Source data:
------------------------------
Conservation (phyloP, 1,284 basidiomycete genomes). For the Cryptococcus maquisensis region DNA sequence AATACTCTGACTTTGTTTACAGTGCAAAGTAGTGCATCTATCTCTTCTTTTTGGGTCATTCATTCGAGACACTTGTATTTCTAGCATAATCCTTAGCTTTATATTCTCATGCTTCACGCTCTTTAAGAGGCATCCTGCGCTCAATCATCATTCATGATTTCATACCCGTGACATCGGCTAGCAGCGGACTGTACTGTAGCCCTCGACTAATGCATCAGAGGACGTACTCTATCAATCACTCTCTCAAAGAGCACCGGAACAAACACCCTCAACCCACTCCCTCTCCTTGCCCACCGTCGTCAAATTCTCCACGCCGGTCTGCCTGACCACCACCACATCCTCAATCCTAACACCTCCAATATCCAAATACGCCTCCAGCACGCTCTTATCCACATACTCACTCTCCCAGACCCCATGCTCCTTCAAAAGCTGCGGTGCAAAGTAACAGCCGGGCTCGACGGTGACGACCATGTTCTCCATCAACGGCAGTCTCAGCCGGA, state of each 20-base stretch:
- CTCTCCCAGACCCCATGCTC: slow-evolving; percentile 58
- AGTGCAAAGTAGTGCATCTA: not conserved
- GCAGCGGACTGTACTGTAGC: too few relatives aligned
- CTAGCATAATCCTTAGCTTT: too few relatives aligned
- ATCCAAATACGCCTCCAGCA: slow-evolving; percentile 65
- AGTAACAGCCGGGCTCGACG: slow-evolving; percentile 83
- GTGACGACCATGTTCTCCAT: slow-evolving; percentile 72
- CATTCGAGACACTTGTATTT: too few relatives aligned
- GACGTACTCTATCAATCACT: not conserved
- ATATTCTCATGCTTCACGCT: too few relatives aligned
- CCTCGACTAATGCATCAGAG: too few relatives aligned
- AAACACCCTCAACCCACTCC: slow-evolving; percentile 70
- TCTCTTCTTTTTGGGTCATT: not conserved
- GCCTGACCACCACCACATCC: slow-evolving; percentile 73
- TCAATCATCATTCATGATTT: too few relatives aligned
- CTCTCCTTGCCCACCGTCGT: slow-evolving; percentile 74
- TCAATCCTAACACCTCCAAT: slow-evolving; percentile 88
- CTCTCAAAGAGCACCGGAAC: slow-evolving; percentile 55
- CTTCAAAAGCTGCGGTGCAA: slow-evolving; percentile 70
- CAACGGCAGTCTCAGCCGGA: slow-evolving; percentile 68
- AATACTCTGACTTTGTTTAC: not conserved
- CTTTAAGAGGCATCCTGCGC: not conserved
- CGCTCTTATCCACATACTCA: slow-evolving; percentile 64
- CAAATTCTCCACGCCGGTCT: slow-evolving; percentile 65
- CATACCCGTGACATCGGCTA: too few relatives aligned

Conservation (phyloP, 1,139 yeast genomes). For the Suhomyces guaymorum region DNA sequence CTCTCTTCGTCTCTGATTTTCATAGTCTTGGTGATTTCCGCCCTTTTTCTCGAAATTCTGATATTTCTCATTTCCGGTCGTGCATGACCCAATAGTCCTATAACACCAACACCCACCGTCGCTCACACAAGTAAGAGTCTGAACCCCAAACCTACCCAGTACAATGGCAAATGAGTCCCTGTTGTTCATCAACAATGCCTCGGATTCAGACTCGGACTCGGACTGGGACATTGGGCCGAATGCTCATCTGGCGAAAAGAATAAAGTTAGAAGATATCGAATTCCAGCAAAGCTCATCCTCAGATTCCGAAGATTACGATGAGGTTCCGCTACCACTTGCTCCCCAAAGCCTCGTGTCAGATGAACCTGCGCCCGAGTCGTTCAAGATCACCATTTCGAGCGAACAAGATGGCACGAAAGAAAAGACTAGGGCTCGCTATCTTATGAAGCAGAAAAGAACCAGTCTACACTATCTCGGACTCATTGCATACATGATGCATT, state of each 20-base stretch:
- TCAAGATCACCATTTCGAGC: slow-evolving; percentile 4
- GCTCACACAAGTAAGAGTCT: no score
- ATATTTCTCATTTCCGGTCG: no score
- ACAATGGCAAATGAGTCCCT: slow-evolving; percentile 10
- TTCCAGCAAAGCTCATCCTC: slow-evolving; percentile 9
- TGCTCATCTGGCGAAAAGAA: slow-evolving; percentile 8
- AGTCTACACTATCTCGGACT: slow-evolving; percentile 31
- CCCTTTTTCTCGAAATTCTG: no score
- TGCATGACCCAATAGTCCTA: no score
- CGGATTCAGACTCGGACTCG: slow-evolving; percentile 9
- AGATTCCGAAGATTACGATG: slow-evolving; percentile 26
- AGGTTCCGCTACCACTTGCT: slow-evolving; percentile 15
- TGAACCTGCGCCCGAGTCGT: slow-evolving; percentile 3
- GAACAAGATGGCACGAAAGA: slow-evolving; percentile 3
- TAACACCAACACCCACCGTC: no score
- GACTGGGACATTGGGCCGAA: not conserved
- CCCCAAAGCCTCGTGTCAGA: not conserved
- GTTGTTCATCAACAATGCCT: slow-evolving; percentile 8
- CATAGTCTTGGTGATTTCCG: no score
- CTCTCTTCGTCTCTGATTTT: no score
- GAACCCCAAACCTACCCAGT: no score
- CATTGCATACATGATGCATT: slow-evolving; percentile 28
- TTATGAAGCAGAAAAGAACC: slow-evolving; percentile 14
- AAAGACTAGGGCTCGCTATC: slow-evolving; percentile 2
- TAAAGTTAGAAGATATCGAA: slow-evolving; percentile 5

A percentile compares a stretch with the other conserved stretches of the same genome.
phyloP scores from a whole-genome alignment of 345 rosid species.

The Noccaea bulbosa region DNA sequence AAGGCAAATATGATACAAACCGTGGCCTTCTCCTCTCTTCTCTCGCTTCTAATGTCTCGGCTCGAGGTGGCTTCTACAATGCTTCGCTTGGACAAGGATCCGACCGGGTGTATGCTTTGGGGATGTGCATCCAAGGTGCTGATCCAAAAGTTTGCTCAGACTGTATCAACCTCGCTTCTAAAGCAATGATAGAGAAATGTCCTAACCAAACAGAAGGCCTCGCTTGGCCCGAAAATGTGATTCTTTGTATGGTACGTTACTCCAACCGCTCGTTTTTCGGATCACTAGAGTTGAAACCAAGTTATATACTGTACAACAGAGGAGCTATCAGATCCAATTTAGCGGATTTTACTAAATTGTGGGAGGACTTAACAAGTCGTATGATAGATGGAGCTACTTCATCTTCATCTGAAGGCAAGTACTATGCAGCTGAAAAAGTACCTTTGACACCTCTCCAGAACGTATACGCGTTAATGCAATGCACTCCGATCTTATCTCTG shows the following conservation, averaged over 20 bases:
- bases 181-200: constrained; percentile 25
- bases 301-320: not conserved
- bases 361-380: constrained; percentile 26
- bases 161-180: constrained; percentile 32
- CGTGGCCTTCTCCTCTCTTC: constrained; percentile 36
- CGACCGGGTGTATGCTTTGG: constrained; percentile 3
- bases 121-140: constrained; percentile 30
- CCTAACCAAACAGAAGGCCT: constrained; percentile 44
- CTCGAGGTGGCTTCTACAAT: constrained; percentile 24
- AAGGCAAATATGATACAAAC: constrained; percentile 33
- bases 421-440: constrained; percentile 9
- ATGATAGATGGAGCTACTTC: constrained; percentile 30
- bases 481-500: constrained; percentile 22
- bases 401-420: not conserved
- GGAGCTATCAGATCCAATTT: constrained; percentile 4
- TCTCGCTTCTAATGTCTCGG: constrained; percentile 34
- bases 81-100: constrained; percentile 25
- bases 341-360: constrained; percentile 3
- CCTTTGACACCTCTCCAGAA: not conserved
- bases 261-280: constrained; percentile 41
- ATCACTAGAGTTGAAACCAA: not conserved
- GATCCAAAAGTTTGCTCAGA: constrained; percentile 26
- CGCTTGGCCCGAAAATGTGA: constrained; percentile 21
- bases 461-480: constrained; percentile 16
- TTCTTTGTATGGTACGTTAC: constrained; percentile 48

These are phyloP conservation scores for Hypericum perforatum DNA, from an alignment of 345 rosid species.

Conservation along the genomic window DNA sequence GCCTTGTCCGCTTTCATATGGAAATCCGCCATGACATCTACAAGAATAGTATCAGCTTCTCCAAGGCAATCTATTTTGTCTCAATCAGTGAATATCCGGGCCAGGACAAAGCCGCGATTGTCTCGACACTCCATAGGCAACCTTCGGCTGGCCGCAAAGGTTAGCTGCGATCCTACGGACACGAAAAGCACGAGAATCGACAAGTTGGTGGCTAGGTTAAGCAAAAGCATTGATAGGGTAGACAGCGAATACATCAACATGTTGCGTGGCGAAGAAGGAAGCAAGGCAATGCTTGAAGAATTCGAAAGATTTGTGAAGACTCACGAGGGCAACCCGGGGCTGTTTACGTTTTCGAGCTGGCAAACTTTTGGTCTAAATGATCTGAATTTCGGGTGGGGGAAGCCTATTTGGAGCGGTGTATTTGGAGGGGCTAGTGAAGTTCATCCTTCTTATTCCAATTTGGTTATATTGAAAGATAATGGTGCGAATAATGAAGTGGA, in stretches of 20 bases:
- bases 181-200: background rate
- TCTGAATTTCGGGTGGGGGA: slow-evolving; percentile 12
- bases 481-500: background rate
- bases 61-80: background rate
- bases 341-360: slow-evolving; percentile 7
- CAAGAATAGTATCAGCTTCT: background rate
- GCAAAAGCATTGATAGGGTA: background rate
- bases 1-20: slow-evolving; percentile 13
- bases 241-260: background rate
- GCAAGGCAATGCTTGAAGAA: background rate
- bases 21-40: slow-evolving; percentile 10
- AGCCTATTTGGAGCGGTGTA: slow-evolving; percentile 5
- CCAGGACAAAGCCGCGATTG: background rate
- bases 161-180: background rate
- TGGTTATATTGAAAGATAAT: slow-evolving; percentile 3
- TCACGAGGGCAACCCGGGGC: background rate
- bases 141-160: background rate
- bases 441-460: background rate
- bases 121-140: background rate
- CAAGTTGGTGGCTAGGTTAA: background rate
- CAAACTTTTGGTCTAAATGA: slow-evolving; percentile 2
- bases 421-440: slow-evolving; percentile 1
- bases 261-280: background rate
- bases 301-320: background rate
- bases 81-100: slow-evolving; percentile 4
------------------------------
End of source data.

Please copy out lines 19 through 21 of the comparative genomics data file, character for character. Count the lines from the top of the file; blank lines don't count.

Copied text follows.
- CTCTCAAAGAGCACCGGAAC: slow-evolving; percentile 55
- CTTCAAAAGCTGCGGTGCAA: slow-evolving; percentile 70
- CAACGGCAGTCTCAGCCGGA: slow-evolving; percentile 68